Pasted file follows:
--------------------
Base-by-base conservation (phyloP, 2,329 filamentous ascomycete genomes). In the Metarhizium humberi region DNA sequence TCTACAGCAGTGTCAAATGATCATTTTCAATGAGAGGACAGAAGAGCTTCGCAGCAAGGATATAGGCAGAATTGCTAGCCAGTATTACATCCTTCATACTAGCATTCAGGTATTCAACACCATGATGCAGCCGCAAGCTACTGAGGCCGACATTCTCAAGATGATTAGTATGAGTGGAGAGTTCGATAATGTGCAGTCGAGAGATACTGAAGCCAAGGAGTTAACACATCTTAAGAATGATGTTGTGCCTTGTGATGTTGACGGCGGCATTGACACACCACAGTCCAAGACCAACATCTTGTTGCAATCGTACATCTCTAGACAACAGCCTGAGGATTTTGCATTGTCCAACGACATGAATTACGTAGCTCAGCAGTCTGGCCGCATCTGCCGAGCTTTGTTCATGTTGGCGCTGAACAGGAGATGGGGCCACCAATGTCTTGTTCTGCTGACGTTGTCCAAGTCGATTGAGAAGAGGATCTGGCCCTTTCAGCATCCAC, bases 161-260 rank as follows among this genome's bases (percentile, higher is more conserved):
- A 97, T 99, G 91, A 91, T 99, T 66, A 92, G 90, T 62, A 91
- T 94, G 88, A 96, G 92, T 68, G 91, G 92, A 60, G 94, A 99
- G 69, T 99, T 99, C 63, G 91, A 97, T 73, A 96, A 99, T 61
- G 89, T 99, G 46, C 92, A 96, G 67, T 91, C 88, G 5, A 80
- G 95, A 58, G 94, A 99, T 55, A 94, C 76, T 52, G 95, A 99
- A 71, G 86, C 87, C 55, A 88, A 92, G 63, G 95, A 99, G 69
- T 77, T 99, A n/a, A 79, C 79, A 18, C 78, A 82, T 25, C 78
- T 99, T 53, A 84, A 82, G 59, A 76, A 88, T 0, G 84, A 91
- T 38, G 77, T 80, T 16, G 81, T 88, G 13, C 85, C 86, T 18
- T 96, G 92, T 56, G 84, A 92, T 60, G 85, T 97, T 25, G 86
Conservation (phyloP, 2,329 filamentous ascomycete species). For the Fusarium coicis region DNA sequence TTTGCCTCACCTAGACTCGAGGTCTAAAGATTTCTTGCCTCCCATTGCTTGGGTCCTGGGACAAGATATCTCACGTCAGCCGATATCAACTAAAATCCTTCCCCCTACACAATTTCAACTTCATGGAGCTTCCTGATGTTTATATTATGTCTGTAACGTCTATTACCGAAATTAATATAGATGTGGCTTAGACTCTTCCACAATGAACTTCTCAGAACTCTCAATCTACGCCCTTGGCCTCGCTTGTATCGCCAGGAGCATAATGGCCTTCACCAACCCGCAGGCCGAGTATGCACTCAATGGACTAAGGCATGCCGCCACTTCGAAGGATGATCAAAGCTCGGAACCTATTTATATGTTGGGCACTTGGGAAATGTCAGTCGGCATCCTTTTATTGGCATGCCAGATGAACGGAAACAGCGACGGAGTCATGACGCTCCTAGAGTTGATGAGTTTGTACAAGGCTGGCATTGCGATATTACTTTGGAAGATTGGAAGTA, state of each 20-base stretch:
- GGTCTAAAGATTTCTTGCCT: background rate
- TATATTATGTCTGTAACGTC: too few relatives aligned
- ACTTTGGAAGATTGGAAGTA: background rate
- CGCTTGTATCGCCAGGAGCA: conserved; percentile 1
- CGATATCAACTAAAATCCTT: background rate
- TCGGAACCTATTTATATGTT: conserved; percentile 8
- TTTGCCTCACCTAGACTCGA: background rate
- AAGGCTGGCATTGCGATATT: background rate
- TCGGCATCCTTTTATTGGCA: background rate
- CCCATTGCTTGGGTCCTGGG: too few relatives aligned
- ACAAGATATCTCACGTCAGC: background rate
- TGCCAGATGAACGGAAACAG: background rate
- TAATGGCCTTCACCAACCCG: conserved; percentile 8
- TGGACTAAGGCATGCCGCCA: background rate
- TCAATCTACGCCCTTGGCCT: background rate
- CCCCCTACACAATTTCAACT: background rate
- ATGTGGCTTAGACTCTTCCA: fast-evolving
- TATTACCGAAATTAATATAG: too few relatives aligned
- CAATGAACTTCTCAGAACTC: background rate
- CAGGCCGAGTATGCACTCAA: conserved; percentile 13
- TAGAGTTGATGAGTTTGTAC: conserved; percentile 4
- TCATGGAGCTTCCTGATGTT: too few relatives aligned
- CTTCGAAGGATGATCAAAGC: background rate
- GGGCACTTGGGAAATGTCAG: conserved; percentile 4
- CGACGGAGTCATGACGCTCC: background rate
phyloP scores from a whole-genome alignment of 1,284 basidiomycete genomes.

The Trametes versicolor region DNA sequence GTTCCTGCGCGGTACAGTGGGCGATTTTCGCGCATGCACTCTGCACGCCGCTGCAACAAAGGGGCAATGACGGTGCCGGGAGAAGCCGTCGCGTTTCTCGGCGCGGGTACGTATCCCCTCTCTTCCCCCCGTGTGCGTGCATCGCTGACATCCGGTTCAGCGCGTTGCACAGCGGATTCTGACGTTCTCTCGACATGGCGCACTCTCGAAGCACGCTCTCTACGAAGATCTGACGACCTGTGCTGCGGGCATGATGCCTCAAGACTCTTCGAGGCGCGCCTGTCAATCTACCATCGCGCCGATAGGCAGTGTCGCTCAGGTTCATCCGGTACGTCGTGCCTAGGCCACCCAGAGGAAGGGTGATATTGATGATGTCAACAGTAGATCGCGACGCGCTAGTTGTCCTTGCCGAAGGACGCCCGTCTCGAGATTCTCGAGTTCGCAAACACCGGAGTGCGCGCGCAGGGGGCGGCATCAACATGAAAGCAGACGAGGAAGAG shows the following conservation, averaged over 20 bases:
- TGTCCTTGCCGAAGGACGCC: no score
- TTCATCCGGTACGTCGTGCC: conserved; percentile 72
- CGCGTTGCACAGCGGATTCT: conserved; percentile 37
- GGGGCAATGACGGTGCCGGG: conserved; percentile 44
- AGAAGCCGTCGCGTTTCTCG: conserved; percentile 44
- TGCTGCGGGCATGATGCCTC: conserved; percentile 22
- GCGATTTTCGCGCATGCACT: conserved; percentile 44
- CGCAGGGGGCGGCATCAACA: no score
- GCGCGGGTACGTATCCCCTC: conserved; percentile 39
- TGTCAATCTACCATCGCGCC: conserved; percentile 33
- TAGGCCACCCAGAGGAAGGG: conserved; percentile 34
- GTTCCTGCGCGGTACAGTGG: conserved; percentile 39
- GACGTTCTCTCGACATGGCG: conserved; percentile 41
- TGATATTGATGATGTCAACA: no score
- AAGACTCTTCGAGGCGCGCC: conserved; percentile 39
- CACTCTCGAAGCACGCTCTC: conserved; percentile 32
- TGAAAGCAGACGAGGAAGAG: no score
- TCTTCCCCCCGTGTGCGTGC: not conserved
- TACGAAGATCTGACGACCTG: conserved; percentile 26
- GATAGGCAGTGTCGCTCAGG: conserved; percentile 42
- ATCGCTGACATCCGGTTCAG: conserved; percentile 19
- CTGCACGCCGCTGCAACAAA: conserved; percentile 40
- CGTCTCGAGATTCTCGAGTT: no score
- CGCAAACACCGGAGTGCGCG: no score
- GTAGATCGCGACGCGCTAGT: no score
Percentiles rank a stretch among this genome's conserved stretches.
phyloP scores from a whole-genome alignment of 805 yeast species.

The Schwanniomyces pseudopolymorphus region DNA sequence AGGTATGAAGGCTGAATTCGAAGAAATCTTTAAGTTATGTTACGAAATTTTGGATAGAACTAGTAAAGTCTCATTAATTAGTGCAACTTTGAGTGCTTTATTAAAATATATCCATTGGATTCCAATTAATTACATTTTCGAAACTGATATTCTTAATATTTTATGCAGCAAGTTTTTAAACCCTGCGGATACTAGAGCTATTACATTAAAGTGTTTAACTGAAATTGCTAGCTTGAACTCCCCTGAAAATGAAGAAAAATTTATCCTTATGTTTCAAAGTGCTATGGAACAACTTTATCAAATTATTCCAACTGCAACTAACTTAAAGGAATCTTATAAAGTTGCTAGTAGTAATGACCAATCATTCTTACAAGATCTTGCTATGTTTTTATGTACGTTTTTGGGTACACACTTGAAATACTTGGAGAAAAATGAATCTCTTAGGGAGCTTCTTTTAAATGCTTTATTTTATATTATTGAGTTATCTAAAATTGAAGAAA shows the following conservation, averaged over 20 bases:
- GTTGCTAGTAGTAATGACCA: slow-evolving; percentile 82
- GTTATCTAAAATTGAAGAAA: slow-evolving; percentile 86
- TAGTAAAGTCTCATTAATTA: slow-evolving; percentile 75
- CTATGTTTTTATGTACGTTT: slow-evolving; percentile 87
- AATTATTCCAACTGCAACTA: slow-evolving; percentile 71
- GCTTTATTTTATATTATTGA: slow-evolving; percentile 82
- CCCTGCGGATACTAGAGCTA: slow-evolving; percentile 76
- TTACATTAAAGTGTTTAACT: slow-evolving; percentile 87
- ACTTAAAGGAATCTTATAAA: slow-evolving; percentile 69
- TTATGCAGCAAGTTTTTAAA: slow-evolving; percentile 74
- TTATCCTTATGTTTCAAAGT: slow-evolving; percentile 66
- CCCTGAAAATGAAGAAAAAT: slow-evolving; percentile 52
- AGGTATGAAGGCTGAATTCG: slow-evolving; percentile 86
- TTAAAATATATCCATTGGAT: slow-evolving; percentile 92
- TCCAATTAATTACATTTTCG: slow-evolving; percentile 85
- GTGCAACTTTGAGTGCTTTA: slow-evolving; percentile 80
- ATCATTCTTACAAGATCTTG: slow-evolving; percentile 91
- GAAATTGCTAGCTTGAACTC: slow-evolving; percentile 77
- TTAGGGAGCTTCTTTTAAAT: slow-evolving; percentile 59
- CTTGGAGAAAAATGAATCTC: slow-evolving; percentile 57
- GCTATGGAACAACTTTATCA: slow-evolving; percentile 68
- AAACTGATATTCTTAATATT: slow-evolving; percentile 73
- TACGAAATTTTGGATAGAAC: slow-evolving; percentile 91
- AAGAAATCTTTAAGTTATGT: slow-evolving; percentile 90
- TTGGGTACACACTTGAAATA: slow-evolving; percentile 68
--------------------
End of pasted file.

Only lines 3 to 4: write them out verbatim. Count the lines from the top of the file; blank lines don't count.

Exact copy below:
- T 94, G 88, A 96, G 92, T 68, G 91, G 92, A 60, G 94, A 99
- G 69, T 99, T 99, C 63, G 91, A 97, T 73, A 96, A 99, T 61